Why an acclaimed L.A. mystery writer turned to vampire bikers in the desert

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There are two kinds of people in the world: those who think vampire bikers tearing across the American Southwest in 1976 sounds like a great story, and the rest of you.

In “Rovers,” the path of that bloodthirsty gang crosses with a pair of undead brothers who evoke “Of Mice and Men” outside of Las Vegas. Richard Lange, who started out writing potent short fiction in the mode of Denis Johnson before pivoting to award-winning crime novels and now gothic horror, hopes you’re along for the ride.

“Maybe it'll confuse some of the fans of my earlier books, but could also get me more readers from these other genres,” Lange said.

The word “genre” is controversial in bookland. For a long time, literary types used it to push certain works — mysteries, thrillers, science fiction, fantasy, romance — outside the mainstream. Some authors fought against being marginalized in bookstores and pigeonholed in the cultural conversation. At the same time, these works often sold better than literary fiction. And while many people who write and read books think these genre divisions are outmoded, they still serve a purpose. Commercially, this makes it easier for readers to find what they like; artistically, there are conventions and expectations, rules to follow or disobey.

So where does “Rovers” belong — a book with rival gangs of killer vampires holing up in cheap motels and burying bodies in the desert, pursued by a victim’s father? “I wouldn't call it a horror book, but I don't call my crime books crime books either,” Lange said. “I just think it’s a revenge thriller — you know, with vampires.”

“Rovers” alternates among several points of view, living and undead: Jesse, the handsome vampire, and Edgar, his hulking, intellectually challenged brother; the Fiends, a group of eight bikers who revel in mayhem; and Charles, the despairing human father living out of his van trying to find out who killed his son. He has no idea what he’s in for.

Charles’ sections are written to his wife, in a nod to the epistolary form of Bram Stoker’s “Dracula.” Beyond that, however, Lange didn’t immerse himself in vampire stories, so his Rovers aren’t burdened with mythologies created by other novels. Instead of sharp teeth, they use sharp knives. “I was going to write the whole thing and not use the word ‘vampire’ in the book,” Lange said. “That proved to be impossible, if you have two people talking about people who drink blood and can't go out in the daytime.”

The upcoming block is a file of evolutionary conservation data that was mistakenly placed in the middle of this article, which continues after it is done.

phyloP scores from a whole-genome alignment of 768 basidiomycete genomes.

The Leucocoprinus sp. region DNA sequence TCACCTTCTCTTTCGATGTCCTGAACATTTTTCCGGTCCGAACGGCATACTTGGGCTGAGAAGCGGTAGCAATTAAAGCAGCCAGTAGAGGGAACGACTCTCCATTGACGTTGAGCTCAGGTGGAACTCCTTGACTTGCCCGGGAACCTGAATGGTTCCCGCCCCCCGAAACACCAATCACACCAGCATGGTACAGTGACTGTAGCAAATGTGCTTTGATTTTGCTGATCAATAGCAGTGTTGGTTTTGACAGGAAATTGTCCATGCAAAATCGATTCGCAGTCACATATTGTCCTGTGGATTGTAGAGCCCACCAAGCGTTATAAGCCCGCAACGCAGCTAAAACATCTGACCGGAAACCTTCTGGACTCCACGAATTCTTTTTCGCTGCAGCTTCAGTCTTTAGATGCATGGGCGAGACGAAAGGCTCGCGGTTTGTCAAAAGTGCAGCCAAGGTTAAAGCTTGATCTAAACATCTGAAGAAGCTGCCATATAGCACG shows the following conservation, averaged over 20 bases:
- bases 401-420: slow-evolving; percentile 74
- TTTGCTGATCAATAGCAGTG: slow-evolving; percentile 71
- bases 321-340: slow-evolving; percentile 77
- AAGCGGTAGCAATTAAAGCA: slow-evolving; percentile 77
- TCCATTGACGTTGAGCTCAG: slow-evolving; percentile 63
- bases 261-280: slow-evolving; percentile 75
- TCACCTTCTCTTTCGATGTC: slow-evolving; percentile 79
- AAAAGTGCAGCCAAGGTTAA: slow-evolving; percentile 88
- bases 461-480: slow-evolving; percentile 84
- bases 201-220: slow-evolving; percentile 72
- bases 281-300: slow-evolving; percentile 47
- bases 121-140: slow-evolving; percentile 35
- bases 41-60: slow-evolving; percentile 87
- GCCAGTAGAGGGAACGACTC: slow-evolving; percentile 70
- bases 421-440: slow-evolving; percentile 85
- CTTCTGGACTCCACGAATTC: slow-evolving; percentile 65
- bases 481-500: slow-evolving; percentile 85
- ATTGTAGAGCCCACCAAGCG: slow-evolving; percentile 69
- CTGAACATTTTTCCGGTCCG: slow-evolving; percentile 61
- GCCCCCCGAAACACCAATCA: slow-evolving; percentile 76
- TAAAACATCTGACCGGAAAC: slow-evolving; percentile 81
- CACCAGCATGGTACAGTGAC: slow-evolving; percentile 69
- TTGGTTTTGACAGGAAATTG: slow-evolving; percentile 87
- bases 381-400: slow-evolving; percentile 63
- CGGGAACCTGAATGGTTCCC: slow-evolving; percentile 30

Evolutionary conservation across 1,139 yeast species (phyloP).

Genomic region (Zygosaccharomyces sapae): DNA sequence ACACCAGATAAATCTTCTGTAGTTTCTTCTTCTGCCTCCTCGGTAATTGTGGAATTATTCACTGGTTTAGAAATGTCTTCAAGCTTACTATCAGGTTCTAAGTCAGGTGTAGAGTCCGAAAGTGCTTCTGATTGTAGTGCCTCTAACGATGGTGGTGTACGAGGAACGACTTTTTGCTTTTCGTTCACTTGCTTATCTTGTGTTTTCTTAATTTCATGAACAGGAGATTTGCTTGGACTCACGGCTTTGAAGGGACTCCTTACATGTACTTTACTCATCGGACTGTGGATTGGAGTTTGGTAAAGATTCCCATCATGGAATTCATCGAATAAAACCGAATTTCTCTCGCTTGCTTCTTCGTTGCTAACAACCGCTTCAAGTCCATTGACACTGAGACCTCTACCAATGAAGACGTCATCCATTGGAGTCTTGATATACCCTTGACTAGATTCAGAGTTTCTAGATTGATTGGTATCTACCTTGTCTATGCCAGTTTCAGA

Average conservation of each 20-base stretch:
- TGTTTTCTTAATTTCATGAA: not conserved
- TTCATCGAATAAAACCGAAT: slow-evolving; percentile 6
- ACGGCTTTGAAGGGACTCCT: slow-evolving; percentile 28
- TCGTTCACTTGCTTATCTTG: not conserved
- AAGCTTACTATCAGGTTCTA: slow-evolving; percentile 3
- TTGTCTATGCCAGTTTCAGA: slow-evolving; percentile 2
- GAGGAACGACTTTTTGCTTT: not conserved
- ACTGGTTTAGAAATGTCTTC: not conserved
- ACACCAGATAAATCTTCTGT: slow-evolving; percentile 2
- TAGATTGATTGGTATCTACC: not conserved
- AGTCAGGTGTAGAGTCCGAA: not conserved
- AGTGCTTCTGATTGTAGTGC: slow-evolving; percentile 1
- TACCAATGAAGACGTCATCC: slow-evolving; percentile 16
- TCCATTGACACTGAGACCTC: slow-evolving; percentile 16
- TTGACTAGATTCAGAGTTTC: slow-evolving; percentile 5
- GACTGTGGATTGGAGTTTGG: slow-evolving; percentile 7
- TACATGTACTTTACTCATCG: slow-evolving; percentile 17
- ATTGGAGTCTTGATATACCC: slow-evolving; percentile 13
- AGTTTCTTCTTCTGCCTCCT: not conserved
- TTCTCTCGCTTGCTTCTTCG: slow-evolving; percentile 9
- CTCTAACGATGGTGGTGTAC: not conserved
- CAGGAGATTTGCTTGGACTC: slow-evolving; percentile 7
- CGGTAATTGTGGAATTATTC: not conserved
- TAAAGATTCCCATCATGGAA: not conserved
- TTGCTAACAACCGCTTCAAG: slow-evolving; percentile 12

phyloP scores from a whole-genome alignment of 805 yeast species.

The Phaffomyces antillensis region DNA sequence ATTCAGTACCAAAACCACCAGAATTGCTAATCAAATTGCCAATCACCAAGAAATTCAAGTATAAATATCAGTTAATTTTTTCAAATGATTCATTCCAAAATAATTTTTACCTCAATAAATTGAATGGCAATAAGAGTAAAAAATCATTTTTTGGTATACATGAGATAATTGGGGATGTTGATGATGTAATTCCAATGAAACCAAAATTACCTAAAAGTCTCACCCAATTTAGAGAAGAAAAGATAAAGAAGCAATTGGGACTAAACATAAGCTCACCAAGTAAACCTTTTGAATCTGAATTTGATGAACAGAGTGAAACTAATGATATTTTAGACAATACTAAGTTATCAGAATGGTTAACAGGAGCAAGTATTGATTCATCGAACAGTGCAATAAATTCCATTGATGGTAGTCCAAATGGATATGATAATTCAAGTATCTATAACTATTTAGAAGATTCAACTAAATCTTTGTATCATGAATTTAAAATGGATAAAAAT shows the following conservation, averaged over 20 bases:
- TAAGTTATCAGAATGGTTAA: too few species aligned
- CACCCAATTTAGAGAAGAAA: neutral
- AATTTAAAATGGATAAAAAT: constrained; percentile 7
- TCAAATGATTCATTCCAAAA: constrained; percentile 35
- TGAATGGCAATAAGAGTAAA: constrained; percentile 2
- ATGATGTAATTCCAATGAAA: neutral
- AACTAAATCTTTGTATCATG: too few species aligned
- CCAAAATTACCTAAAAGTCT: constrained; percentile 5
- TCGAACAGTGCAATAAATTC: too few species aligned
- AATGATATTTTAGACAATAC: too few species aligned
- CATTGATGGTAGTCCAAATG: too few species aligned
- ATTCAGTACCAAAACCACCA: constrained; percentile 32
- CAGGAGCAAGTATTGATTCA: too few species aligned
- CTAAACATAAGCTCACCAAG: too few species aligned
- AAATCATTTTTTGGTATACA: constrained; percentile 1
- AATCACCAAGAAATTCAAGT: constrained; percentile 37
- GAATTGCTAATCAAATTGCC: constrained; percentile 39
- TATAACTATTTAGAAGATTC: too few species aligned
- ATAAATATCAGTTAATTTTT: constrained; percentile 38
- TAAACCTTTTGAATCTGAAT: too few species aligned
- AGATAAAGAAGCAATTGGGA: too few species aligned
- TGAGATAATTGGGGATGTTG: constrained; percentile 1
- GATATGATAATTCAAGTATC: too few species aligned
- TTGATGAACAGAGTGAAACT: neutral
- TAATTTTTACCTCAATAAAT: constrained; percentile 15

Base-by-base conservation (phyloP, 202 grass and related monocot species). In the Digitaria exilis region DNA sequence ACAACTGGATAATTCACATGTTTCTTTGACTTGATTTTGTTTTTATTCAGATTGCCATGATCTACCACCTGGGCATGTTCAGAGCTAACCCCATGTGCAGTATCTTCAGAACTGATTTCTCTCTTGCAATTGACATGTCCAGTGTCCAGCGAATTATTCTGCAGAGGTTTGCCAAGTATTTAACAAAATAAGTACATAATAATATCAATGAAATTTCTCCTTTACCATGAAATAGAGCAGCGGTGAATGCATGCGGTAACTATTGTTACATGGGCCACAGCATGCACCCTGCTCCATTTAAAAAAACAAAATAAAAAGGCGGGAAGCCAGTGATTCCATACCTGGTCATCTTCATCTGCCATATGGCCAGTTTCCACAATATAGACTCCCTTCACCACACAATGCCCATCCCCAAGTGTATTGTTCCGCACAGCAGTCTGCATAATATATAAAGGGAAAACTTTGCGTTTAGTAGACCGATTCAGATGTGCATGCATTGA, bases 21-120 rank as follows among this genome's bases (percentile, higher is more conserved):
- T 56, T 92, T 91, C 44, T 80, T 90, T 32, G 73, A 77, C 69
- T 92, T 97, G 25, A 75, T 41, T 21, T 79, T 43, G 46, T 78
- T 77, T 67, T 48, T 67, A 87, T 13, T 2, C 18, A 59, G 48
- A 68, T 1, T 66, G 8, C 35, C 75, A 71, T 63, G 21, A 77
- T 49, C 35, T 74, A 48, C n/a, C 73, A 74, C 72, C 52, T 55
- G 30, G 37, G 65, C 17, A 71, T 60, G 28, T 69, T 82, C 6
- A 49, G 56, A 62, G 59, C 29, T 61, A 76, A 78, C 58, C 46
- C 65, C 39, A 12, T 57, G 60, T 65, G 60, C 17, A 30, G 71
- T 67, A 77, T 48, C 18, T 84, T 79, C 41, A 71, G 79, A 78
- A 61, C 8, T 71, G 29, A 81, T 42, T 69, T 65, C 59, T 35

When we spoke in July via Zoom, it was Lange’s first use of the platform, which he’d somehow managed to avoid during the pandemic. He forgot to turn on his ring light until halfway through, and as a tall guy with a big beard, he might have seemed a little intimidating if he weren't so chatty. He pointed to the couch where he writes old-school style, with a pencil on legal pads.

He was in his office at home on a street dividing Silver Lake and Echo Park, where he lives with his wife and their dog Judge Judy. They’ve been there for two decades, going back to when he worked in L.A.’s small publishing scene, with a long stint as an editor at a now-defunct music magazine. Lange started writing short stories — so long ago he used to send them out in manila envelopes — because it was as much as he could handle on nights and weekends while working full time.

Lange has set his fiction in bars, cheap hotels and gambling halls because he likes bars and gambling and, when money was tight, second-rate hotels in the desert were his version of a Hawaiian vacation. “Rovers” moves across gritty vistas of a vintage Southwest, from nowheresville to Phoenix to Las Vegas. The American Bicentennial celebrations add a dose of irony. What is a bicentennial to the undead? Child’s play.

The book has a lot going on, with as many settings as characters, propelled by the jet fuel of resentments, assassinations-for-hire, mistakes and love affairs. Lange balances it all perfectly.

There are a few amazing fights too. “I like to write action scenes because they're easier than writing emotional scenes,” Lange admitted. “I mean, I had to draw charts, and it's almost like choreographing it for a movie. I’d studied Kung Fu and boxing, so I kind of know about martial arts. I can write punching, and this one had a lot of knife fighting. So you've got to find a billion different ways to describe stabbing. It can be a little bit of a challenge, but it's something I enjoy doing. They're not easy to write well and to keep a reader interested. 'Cause you have to give it a story.”

Lange’s awareness of the needs of a reader are double-edged. He’s delivered a swift, delicious novel that’s firing on all cylinders. But it’s not what his readers expect.

“I worked 9 to 5 for 20 years and played by the rules,” he said. “When I became a writer, I thought, ‘Now I'm free. I can do whatever I want.’ That's what I thought being a writer meant. Then you realize there are certain rules you are expected to play by. One of them is to find something you do well and do it over and over, keep it going, what people like. And I keep screwing it up.”

Kellogg is a former books editor of the L.A. Times. She can be found online @paperhaus.

This story originally appeared in Los Angeles Times.